Yes you can contest a probate estate from an heir and many people do. Probate involves a lot of family feuds.
Legally you have six months from the date of grant of representation (probate) to contest a Will in England.
A will is does not necessarily have to be subject to go through probate. If the will states what is to be done with everything in detail and no one has the nerve to contest the will then probate shouldn't be needed.
If you have standing, you can contest the will. Since you are a child of the deceased, you have standing. Consult a probate attorney in your state for specifics and what is required.
Yes, children can contest a will. As a natural heir, they have standing to contest the document. This would be a real good time to consult an attorney that specializes in probate.
Yes, you can bring a civil action regarding a probate issue. This is often done to contest a will or hold an executor accountable.
In North Carolina, there is an official hollerin' contest at Spivey's Corners.
You can contest the will if there is one. You will need to consult a probate attorney for your options in your jurisdiction.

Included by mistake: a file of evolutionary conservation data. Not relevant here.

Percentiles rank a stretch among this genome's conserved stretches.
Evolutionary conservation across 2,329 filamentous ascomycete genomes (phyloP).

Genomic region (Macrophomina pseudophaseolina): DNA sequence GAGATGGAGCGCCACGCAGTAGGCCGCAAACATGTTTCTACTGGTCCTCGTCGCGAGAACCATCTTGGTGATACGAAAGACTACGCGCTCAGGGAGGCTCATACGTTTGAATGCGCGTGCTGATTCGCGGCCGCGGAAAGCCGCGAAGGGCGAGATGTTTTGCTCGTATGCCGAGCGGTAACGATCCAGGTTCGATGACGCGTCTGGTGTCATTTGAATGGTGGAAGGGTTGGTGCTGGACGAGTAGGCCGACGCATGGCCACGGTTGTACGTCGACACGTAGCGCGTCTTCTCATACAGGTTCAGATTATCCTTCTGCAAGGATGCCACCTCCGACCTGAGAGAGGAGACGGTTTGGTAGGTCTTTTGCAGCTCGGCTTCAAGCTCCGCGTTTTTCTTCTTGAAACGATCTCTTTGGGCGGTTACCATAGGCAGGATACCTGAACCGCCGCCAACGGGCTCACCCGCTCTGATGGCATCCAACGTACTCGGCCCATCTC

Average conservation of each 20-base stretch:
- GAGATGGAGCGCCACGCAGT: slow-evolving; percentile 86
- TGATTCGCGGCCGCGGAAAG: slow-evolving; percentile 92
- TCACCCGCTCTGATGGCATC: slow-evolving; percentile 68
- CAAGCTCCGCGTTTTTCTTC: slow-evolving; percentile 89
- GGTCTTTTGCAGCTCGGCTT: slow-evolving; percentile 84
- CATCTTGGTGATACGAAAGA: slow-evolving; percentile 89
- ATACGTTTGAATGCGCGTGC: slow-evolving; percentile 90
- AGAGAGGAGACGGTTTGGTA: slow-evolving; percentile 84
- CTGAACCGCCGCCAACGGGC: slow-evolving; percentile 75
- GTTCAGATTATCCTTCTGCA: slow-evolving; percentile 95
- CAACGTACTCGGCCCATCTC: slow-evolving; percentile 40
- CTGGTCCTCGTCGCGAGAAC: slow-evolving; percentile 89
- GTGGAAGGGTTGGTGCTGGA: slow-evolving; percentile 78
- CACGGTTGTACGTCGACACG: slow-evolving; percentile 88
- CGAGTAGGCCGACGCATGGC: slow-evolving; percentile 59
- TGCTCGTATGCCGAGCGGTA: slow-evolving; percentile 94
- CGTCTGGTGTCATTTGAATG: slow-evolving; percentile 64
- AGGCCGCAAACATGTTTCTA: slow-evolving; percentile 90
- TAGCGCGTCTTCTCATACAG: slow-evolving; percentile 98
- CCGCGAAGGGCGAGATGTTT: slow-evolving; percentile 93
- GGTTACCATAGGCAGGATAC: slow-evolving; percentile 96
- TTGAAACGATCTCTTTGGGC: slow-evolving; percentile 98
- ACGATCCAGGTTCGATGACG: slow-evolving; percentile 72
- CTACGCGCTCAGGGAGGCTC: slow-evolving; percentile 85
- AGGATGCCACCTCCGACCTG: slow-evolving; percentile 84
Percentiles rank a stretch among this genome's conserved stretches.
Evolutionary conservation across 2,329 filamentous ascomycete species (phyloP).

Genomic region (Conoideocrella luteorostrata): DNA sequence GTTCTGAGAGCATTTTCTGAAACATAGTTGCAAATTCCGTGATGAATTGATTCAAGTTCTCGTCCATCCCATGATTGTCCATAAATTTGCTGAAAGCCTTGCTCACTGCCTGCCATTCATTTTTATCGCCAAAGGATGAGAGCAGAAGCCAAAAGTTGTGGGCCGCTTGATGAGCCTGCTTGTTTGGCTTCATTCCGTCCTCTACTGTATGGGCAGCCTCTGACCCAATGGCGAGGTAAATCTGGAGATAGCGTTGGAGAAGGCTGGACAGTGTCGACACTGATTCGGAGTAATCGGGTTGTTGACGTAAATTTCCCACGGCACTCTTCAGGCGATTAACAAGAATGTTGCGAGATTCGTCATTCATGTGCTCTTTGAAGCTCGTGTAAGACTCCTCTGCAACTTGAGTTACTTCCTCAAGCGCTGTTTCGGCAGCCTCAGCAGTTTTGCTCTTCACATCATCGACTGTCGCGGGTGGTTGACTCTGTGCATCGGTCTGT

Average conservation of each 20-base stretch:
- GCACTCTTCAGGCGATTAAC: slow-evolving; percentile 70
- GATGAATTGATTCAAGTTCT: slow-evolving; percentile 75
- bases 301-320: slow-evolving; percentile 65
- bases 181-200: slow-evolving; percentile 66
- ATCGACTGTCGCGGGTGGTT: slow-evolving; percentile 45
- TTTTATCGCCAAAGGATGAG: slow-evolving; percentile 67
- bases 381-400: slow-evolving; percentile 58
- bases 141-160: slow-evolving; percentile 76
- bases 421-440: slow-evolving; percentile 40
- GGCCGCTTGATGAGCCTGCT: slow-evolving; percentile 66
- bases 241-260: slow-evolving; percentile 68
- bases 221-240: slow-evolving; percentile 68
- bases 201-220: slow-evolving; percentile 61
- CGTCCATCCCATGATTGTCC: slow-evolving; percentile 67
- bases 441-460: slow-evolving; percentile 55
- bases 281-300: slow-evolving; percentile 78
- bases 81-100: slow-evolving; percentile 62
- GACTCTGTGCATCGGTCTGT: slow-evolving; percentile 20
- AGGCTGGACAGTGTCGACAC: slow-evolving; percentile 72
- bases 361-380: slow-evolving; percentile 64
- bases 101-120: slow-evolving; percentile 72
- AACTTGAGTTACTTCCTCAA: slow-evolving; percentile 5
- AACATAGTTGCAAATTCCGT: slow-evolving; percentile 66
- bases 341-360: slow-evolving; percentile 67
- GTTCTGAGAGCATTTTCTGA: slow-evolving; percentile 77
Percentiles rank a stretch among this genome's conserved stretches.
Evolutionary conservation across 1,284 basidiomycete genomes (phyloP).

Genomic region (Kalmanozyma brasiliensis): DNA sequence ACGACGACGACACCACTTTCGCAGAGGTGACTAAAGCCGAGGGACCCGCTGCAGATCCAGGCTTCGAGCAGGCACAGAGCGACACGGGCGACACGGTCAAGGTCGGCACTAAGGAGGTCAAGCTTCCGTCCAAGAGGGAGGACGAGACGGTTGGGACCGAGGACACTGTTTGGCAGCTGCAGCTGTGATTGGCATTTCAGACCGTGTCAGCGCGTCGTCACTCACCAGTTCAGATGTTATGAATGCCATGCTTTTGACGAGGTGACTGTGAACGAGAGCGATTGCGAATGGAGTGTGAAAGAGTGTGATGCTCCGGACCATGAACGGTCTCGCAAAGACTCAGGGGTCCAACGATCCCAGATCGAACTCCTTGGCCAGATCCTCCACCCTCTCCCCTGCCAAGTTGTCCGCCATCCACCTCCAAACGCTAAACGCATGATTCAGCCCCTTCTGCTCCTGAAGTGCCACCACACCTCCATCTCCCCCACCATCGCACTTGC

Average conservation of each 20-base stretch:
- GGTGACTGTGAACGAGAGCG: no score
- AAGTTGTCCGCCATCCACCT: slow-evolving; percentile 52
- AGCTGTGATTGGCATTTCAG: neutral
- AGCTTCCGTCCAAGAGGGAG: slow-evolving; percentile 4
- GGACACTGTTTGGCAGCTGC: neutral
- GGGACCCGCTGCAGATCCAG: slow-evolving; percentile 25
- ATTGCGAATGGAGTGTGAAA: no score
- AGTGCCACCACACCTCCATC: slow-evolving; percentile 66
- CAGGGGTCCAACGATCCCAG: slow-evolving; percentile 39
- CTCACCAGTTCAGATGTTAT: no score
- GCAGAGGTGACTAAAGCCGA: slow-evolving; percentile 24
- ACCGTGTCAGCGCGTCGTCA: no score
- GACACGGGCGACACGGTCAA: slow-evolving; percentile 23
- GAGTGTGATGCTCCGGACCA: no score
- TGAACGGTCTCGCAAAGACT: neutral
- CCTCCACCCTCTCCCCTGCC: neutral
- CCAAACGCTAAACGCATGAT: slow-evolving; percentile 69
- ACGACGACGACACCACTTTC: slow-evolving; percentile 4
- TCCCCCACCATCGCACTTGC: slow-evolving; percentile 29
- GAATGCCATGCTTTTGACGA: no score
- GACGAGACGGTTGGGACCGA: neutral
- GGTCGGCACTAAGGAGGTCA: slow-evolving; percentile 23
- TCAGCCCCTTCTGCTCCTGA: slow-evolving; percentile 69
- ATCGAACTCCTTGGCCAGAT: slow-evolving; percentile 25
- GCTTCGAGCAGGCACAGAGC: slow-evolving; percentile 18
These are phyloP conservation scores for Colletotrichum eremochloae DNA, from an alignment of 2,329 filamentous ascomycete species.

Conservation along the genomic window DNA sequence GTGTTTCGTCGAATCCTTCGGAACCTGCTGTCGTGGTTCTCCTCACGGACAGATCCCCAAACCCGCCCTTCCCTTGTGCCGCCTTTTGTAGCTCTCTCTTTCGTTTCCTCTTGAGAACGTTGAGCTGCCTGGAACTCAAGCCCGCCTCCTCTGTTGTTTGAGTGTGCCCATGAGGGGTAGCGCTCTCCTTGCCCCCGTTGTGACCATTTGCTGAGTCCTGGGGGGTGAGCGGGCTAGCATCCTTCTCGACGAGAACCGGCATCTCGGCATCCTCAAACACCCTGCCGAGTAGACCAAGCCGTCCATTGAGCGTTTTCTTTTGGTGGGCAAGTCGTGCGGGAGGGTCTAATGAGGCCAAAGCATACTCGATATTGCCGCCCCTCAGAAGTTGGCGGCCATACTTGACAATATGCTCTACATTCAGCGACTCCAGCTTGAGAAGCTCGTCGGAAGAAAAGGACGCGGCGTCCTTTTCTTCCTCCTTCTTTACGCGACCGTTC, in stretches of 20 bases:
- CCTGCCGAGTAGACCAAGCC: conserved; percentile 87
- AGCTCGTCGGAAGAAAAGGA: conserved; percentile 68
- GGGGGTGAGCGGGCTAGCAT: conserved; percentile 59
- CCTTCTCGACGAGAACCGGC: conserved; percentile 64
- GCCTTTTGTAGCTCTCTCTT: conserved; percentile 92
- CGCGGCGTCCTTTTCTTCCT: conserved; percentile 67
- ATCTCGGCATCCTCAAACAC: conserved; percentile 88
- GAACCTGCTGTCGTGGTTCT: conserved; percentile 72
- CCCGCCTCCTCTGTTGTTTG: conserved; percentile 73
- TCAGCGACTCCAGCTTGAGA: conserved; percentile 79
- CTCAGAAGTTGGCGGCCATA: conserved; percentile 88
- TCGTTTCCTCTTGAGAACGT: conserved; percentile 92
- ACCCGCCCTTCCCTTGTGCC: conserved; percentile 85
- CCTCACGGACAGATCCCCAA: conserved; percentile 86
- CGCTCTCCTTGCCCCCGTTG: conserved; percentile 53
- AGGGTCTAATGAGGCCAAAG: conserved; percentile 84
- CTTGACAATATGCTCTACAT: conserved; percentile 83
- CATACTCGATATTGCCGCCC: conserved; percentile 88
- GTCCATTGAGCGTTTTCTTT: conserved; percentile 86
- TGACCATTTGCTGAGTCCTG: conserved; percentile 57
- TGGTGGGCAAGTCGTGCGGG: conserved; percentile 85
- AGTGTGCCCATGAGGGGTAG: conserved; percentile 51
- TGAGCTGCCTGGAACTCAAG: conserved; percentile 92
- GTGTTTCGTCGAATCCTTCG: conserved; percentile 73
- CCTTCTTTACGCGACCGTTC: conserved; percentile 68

Yes, there is a time limit which varies from state to state.
If you wish to contest a will by making a claim under the Inheritance (Provision for Family and Dependents) Act 1975, by arguing that inadequate provision has been made for you in the will, this claim must be brought within 6 months of probate being granted. Alternatively, should you wish to contest a will on the grounds that you believe the will to be invalid you can contest at any time - however, the later you leave it the more likely it is that the assets will have been distributed making claiming anything back more difficult. In fact, most solicitors would advise that it would not be possible to contest a will after 6 months from the grant of probate.
It is one who specializes in handling various probate matters such as administration of estates, drafting wills, obtaining guardianships and handling will contest litigation among other similar matters.